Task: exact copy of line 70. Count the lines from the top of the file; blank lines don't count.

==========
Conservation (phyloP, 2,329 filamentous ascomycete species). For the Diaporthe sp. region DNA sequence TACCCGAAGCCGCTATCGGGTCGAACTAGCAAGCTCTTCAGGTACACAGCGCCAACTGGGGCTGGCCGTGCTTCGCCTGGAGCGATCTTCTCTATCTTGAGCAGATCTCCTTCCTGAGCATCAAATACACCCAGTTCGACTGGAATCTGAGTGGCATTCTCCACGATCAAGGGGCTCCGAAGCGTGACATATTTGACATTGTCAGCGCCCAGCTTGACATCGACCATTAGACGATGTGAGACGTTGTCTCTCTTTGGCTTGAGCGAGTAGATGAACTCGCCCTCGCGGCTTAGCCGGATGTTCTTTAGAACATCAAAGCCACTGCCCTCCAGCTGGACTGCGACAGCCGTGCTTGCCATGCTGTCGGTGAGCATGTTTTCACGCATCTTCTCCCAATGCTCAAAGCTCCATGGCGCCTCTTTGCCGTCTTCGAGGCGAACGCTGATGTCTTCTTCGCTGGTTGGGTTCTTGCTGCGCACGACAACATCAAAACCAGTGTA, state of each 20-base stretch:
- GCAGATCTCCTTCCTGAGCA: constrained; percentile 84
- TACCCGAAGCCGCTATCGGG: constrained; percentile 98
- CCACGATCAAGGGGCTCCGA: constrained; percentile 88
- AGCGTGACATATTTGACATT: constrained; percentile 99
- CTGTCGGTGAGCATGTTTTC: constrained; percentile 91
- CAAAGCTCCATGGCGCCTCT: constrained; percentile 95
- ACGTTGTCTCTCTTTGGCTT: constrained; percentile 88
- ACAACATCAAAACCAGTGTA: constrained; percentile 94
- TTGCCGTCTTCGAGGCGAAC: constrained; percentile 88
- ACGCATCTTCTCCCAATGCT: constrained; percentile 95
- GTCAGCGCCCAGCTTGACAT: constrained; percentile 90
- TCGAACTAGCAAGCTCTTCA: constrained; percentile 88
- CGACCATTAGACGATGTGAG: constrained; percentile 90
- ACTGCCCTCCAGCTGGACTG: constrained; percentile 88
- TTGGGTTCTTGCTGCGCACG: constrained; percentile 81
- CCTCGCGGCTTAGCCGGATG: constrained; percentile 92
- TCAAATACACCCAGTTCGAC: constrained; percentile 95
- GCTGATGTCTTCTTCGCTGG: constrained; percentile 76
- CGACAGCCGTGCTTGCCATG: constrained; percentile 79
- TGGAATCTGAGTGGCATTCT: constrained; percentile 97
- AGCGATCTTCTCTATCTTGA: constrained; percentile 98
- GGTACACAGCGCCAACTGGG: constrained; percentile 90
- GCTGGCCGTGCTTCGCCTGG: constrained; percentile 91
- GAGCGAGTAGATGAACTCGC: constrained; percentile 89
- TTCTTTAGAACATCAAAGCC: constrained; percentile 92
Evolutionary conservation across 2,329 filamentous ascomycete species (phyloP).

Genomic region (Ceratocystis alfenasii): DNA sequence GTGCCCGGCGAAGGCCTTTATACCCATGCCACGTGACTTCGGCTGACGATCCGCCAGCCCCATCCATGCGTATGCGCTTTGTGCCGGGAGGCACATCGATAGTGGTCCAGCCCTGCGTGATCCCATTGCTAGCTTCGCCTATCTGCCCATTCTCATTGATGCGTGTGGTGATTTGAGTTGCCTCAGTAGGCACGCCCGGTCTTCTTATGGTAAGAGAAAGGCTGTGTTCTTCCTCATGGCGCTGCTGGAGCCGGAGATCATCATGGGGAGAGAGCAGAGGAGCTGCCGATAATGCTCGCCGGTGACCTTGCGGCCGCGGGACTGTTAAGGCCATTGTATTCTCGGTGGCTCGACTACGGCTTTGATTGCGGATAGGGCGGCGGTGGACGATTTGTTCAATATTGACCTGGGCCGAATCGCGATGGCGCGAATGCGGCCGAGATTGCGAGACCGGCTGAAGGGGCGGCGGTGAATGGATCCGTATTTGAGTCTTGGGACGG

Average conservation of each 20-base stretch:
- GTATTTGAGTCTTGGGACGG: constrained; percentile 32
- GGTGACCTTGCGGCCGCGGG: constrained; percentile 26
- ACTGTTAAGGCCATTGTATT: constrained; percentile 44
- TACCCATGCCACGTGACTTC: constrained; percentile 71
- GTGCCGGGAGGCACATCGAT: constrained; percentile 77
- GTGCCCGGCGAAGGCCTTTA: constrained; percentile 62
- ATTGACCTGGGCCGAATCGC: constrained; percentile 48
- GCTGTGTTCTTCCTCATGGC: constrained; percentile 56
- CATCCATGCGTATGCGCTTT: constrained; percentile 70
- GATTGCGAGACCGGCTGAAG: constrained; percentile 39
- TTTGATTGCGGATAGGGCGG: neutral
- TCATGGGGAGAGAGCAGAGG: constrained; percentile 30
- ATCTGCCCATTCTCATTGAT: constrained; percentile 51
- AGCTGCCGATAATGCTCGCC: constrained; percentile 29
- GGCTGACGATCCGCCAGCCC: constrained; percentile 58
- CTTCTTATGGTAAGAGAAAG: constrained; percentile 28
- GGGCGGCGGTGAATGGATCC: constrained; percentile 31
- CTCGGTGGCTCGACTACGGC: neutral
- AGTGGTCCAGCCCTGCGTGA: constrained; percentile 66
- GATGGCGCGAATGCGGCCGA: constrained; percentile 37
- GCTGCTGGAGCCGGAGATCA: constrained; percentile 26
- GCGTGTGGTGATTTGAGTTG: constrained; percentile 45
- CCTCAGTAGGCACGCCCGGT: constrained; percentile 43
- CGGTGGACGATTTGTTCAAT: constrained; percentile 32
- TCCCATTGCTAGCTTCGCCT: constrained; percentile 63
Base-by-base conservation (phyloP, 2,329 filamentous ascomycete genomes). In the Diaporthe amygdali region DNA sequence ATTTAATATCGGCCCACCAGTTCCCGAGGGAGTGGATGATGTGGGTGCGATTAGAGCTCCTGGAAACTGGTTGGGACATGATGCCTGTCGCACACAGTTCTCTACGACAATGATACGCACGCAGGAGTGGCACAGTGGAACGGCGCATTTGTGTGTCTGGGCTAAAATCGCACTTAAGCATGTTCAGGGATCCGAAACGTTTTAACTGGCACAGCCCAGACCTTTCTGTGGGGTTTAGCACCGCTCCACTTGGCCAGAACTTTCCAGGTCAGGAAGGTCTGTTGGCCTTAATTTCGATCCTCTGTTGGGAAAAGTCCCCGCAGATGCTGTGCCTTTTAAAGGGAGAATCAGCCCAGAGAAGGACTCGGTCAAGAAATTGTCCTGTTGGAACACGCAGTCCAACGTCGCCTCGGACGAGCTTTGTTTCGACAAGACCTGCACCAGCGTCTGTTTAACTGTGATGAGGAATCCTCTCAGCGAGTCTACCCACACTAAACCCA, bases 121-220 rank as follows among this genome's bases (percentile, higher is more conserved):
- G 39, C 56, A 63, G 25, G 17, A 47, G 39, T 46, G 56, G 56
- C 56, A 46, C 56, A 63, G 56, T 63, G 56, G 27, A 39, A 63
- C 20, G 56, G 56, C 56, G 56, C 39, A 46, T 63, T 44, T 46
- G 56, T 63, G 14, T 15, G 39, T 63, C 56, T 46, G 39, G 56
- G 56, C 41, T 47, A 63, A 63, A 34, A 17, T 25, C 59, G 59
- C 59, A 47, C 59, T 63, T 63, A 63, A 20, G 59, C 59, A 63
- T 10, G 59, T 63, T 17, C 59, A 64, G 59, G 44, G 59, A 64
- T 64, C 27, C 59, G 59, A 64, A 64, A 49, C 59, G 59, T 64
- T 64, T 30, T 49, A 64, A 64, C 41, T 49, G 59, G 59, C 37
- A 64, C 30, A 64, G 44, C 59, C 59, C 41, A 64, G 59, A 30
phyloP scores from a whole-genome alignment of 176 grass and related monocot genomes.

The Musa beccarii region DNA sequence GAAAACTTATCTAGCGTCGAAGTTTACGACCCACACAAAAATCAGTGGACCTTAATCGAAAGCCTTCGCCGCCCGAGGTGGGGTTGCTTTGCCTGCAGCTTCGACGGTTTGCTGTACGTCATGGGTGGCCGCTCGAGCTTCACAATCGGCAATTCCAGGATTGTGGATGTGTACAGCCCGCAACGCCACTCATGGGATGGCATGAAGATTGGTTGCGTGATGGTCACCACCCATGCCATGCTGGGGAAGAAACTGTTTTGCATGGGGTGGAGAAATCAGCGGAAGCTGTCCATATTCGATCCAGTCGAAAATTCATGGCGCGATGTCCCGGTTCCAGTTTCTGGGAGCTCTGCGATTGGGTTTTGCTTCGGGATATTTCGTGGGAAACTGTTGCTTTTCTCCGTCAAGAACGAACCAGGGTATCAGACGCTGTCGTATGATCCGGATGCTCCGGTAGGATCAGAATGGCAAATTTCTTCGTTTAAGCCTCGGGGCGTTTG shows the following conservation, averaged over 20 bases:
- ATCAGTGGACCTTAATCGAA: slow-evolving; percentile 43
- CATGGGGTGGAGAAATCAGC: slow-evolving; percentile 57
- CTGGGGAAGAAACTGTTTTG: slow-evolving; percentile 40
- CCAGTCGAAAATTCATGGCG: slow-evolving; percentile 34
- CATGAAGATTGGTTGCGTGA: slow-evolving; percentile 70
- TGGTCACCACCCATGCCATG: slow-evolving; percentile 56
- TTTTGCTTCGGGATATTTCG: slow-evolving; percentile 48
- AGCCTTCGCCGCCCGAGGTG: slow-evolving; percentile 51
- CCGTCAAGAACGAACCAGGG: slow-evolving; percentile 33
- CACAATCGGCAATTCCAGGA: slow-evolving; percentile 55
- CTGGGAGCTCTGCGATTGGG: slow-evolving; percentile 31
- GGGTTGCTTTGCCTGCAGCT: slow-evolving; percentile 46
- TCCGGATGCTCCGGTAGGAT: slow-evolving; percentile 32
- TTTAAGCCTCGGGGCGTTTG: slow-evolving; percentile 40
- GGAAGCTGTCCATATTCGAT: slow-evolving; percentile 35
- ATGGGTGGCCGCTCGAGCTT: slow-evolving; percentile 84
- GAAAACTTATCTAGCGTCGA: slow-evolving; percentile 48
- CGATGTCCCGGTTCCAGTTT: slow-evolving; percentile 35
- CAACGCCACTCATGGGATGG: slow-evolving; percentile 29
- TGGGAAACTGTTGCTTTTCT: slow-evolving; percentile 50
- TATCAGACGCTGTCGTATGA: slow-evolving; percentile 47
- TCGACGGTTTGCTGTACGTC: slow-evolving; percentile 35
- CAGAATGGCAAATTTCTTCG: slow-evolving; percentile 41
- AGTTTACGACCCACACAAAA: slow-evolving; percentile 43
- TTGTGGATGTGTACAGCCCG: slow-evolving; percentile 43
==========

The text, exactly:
- CTGGGGAAGAAACTGTTTTG: slow-evolving; percentile 40